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Saturday, May 28, 2022

On Coding and Software in Quanta Mag

On a  Coding Guru of note, I used his LaTex system.

How to Write Software With Mathematical Perfection   by Sheon Han

Leslie Lamport revolutionized how computers talk to each other. Now he’s working on how engineers talk to their machines.

Leslie Lamport may not be a household name, but he’s behind a few of them for computer scientists: the typesetting program LaTeX and the work that made cloud infrastructure at Google and Amazon possible. He’s also brought more attention to a handful of problems, giving them distinctive names like the bakery algorithm and the Byzantine Generals Problem. This is no accident. The 81-year-old computer scientist is unusually thoughtful about how people use and think about software.

In 2013, he won the A.M. Turing Award, considered the Nobel Prize of computing, for his work on distributed systems, where multiple components on different networks coordinate to achieve a common objective. Internet searches, cloud computing and artificial intelligence all involve orchestrating legions of powerful computing machines to work together. Of course, this kind of coordination opens you up to more problems.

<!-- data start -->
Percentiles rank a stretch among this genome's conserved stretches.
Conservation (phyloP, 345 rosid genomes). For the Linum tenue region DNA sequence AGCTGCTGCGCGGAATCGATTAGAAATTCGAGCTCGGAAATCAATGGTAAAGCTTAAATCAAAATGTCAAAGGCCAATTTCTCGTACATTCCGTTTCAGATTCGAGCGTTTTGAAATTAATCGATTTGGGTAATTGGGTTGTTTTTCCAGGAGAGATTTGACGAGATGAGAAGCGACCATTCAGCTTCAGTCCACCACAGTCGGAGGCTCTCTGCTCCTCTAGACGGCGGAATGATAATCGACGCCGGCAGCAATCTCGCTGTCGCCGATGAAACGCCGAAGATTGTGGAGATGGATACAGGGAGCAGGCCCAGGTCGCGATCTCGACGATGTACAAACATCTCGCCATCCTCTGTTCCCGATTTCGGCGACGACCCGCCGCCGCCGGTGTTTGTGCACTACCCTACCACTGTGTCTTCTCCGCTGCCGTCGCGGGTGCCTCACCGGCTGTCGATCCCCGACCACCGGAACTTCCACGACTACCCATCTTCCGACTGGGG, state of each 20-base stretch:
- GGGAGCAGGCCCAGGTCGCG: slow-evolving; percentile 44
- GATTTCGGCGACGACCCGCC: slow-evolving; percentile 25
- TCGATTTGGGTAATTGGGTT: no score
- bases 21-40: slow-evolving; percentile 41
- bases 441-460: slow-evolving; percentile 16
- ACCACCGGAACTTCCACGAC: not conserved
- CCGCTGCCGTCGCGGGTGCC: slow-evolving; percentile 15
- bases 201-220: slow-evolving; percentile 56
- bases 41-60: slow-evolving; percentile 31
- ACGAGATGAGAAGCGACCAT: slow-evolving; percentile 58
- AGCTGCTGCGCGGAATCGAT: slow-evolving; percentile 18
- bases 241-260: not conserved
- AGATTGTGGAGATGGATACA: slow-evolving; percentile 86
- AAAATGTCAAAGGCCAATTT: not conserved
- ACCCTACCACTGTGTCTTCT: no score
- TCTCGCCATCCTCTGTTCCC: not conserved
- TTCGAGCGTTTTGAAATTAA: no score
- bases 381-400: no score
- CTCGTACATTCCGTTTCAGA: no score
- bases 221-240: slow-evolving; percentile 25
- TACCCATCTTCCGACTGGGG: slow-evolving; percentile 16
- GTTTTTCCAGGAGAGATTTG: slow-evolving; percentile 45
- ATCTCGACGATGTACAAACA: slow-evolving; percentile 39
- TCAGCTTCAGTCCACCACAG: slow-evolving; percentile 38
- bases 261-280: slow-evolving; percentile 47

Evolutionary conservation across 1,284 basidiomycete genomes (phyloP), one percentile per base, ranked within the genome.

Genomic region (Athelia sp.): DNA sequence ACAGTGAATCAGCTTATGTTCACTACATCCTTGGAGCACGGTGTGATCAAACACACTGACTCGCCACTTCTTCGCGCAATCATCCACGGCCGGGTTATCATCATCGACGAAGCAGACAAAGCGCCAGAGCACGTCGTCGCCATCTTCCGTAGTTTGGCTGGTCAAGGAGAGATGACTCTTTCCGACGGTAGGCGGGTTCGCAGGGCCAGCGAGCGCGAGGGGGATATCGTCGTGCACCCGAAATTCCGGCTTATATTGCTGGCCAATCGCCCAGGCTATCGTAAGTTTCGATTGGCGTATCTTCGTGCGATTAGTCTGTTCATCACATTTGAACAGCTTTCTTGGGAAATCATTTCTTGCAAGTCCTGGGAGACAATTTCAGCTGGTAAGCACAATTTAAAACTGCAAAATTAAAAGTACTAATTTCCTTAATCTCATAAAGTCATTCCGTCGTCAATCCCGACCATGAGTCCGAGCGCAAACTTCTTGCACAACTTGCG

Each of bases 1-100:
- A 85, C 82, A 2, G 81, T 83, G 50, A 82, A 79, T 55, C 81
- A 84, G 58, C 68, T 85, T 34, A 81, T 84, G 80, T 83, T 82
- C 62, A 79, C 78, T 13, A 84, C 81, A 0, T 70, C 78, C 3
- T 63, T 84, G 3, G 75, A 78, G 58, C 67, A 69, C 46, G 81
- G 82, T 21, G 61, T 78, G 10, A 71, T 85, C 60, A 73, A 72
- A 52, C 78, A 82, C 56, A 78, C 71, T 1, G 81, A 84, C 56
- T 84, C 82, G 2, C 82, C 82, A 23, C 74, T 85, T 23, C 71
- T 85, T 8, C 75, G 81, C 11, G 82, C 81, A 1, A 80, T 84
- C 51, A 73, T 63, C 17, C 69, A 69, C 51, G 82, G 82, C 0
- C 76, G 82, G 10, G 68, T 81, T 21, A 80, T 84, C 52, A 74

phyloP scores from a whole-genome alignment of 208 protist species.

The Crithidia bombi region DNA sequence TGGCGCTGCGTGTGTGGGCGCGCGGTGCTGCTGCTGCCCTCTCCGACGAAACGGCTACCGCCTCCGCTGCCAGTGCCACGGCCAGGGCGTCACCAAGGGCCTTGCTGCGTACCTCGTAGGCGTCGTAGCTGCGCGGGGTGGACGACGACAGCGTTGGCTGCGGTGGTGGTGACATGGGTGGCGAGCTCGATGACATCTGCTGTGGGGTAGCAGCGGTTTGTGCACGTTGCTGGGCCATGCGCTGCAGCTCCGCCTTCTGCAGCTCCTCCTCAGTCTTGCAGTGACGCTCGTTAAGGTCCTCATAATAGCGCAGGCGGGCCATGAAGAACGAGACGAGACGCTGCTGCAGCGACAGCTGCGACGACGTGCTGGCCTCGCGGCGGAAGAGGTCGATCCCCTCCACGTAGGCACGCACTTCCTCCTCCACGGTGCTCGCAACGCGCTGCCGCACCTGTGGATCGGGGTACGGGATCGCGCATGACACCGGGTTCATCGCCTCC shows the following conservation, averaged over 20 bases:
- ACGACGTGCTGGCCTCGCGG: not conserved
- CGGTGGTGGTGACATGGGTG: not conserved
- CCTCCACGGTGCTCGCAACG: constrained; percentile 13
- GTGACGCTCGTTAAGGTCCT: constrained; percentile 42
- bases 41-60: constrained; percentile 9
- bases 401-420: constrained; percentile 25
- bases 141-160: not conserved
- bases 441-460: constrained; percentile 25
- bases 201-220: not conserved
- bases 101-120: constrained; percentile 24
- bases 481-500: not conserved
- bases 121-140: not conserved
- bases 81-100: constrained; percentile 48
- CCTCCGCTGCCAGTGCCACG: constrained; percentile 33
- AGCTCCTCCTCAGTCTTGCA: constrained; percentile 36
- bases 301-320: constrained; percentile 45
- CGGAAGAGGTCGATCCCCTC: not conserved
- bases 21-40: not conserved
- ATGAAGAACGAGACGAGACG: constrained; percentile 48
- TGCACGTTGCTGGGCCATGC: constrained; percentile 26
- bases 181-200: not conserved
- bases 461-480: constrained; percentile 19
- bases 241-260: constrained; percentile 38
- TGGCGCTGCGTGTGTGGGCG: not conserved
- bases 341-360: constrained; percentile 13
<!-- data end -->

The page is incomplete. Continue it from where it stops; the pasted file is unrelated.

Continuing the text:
“A distributed system is one in which the failure of a computer you didn’t even know existed can render your own computer unusable,” Lamport once said.   .... ' 

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